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Tech Stocks Retreat as Nvidia Falters, Dow Ends Week Lower



Tech Stocks Retreat As Nvidia Falters, Dow Ends Week Lower

Tech stocks retreated on Friday, closing out a turbulent week as the NYSE‘s incredible run took a breather. The S&P 500 lost 0.65% to 5,123.69, while the Dow slipped 1.16% to 16,085.11. Both swung into negative territory after rising to new all-time highs earlier in the session. The NASDAQ relinquished 68.66 points, or 0.18%, to end at 38,722.69.

All three major indexes finished the choppy week lower. The broad S&P 500 pulled back by 0.26% this week, while the blue-chip Dow and tech-heavy Nasdaq fell 0.93% and 1.17%, respectively. That decline marked the worst week for the 30-stock Dow since October.

Stocks were hurt Friday as an earlier rally in Nvidia lost steam. The artificial intelligence darling finished down more than 5% in its worst session since late May.

Despite that breather, Nvidia shares still finished up more than 6% on the week. It’s part of a monster rally that has added more than $1 trillion to the stock’s market cap in just the new year alone.

“It doesn’t mean that the longer-term upside potential is over,” said Sam Stovall, chief investment strategist at CFRA Research, of Nvidia’s Friday move. “It just says that maybe we’ve gotten ahead of ourselves: We’ve gotten to an overbought situation, and it’s time to take some profits.”

Nvidia, 1 day

Though Nvidia dragged on tech, Apple rose 1% in Friday trading. With that gain, the mega-cap stock snapped its at seven days. But shares were still down nearly 5% on the week, making it the worst performer in the 30-stock Dow. The US Federal Reserve‘s released Friday morning offered some conflicting signals as to when it will be safe for the Federal Reserve to start cutting interest rates.

On one hand, the number of jobs added last month was much more than expected, coming in at 275,000 compared with an estimate of 198,000 from economists polled by Dow Jones. This data can imply the economy is still running pretty hot.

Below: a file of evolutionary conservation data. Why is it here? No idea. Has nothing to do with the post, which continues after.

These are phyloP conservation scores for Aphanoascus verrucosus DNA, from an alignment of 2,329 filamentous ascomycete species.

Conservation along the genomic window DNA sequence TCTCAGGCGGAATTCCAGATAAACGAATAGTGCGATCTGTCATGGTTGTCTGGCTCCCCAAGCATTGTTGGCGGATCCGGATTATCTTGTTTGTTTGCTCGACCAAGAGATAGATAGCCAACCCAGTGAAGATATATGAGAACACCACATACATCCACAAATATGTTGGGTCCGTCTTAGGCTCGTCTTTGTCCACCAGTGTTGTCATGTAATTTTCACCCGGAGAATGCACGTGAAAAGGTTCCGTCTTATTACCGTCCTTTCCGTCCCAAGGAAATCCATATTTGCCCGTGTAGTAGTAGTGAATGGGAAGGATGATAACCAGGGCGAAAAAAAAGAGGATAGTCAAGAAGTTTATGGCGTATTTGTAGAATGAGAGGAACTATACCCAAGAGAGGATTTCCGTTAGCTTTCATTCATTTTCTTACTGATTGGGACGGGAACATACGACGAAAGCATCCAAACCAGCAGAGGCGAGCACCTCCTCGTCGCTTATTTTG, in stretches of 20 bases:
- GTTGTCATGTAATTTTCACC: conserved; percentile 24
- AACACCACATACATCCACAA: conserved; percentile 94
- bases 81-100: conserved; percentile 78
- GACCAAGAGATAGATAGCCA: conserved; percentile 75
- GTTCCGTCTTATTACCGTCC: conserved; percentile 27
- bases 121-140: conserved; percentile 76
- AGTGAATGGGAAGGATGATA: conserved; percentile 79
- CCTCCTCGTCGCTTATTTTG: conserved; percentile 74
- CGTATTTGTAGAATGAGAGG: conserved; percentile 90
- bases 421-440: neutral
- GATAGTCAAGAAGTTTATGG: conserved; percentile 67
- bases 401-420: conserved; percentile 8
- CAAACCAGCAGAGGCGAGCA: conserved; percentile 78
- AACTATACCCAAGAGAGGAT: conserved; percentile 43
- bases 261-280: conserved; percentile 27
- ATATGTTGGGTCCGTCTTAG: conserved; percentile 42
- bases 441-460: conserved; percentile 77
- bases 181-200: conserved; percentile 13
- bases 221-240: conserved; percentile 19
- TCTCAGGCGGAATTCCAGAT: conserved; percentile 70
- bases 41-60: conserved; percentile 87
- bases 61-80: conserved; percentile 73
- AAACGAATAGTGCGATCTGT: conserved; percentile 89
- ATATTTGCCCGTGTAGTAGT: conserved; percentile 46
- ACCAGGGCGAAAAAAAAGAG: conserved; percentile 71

But the unemployment rate unexpectedly ticked higher to 3.9% and wage growth was lighter than feared, offering morsels of hope that inflation has cooled enough to appease the Fed. Data on January jobs growth was also revised lower.

“In sum, people will be able to take away whatever message they want to from today’s reports,” said George Mateyo, chief investment officer at Key Private Bank. “However, we think the data skews positive and should provide sufficient confidence to the Fed that a modest adjustment to interest rates is appropriate.”

A trader works on the floor of the NYSE, an aerial view shows a pumpjack operating at an oil well in Gray Horse, Oklahoma, on September 29, 2023, President Biden’s call for more taxes on high-income Americans during his Thursday night doesn’t appear to be souring investor sentiment, said Ryan Detrick, chief market strategist at Carson Group. President Biden noted the potential for higher taxes on the wealthy, but for now, that isn’t upsetting the apple cart for markets, he said.

Oil posted a weekly loss, as lackluster demand out of China collided with a market that the International Energy Agency views as well supplied.

The US Federal Reserve is actually achieving its so-called dual mandate of having high employment while keeping inflation tame, said Jamie Cox, managing partner for Harris Financial. Labor is rolling, and wage inflation is rolling over—the Fed is threading the needle on its dual mandate,” Cox said. “No one expected this result, but it’s happening.”

All this denotes a dynamic week in the markets and sets the stage for further developments in the coming days and weeks as investors navigate through the shifting landscape of high-flying tech stocks and Federal Reserve policy.

Rachel Adams

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